Not in a crowd, not in the subway, or the supermarket, nope I stick out. The only place I have traveled where I felt short was in the Netherlands. Everyone there, women included, were tall! Even the friend I was with made a comment about how I had “found my tribe.” The only problem was they were all blond haired and blue eyed and spoke a language I don’t think I could ever understand. They were not my tribe.

The places I have visited where I feel most tribal, like Peru, Bolivia, Cuba or Mexico, I don’t look like them. My 6-foot, olive skin, light brown hair and eyes, just don’t allow me to fit in. The looks I got when I spoke Spanish in those countries were ones of confusion and disbelief.  “Where did you learn to speak Spanish with an accent?” They would ask. Even when I explained my colorful heritage – Mom is Cuban, Dad is German, grew up in Chicago – they would answer – “Ah, es Alemana.” Oh, you are German… Problem solved, at least for them.

My senior year of high school, I thought I finally had my chance at being part of a tribe. My school was finally getting a girl’s basketball team. It was 1987. What other place than on the basketball court with other tall girls, would I feel most at home, most normal?

I was tall, I was a quick learner, my hand-eye coordination wasn’t so good, but I learned how to dribble and run at the same time. Basketball workouts did wonders for my physique – I think that was when I finally burned off all of that pudgy stuff called “baby fat.” I became a tall, lean, basketball machine.

I played Center. Which is sort of a cliche, but I was the tallest on the team. Although it was always a source of contention for the second tallest girl, whose perm made it look like she was taller at times. I had a mean rebound, which made up for my failures at doing lay up shots. Why I couldn’t hit the little square with the ball, at the right angle, with the right force, to then make a basket still perplexes me…  I think the analytical part of my brain wanted to know the equation or law of physics or geometry behind the theory of lay up shots – then I may have been able to “get it.”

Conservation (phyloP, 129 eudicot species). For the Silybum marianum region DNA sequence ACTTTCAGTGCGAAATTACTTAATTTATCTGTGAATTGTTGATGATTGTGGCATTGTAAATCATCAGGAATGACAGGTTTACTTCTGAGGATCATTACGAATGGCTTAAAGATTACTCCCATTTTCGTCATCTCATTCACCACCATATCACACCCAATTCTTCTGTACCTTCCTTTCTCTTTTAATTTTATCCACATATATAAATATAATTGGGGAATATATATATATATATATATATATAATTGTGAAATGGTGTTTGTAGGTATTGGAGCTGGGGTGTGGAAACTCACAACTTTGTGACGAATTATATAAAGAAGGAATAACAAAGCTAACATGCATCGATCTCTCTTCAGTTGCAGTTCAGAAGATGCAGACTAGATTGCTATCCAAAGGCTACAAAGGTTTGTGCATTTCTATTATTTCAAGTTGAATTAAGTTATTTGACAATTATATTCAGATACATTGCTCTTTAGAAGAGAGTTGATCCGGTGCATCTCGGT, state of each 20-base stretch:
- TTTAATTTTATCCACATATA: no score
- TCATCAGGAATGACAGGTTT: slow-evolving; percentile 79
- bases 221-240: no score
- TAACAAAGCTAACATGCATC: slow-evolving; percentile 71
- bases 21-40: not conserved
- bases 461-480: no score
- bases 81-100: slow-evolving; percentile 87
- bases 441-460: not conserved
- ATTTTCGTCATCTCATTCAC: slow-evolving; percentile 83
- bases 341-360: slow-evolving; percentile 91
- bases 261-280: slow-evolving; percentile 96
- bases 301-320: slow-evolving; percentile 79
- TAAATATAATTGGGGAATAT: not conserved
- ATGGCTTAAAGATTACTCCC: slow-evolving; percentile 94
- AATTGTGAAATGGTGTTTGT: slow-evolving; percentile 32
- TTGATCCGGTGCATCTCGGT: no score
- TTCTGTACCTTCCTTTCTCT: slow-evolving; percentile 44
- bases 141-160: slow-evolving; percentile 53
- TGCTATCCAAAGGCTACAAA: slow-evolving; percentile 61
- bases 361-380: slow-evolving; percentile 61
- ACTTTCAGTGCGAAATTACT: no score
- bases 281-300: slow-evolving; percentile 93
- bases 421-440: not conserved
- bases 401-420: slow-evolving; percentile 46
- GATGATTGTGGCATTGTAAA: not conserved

There was a level of respect between teammates. We played well together and we didn’t fight each other, but we were not best friends and we never hung out after practice.

This didn’t decrease my desire to be their friend or to hang out. It’s just that even though we were the tall and athletic girls of our school – we still had differences that were hard to overcome. We lived in different neighborhoods, we had different socioeconomic backgrounds, none of us went to the same grammar school (which mattered for some reason) and I was in all AP classes.

I was learning a lesson that season of basketball. I was learning that the idea of a tribe of similar people is a farce. A farce that I feel many people aspire towards – that fantasy-land of similar looking and like-minded people. What I gained and cherish to this day, is the ability to look at someone and see myself in them. A person searching for their tribe, when their tribe is all around them waiting to be acknowledged.

Thank you sisters of basketball!

My sisters of basketball.
My sisters of basketball.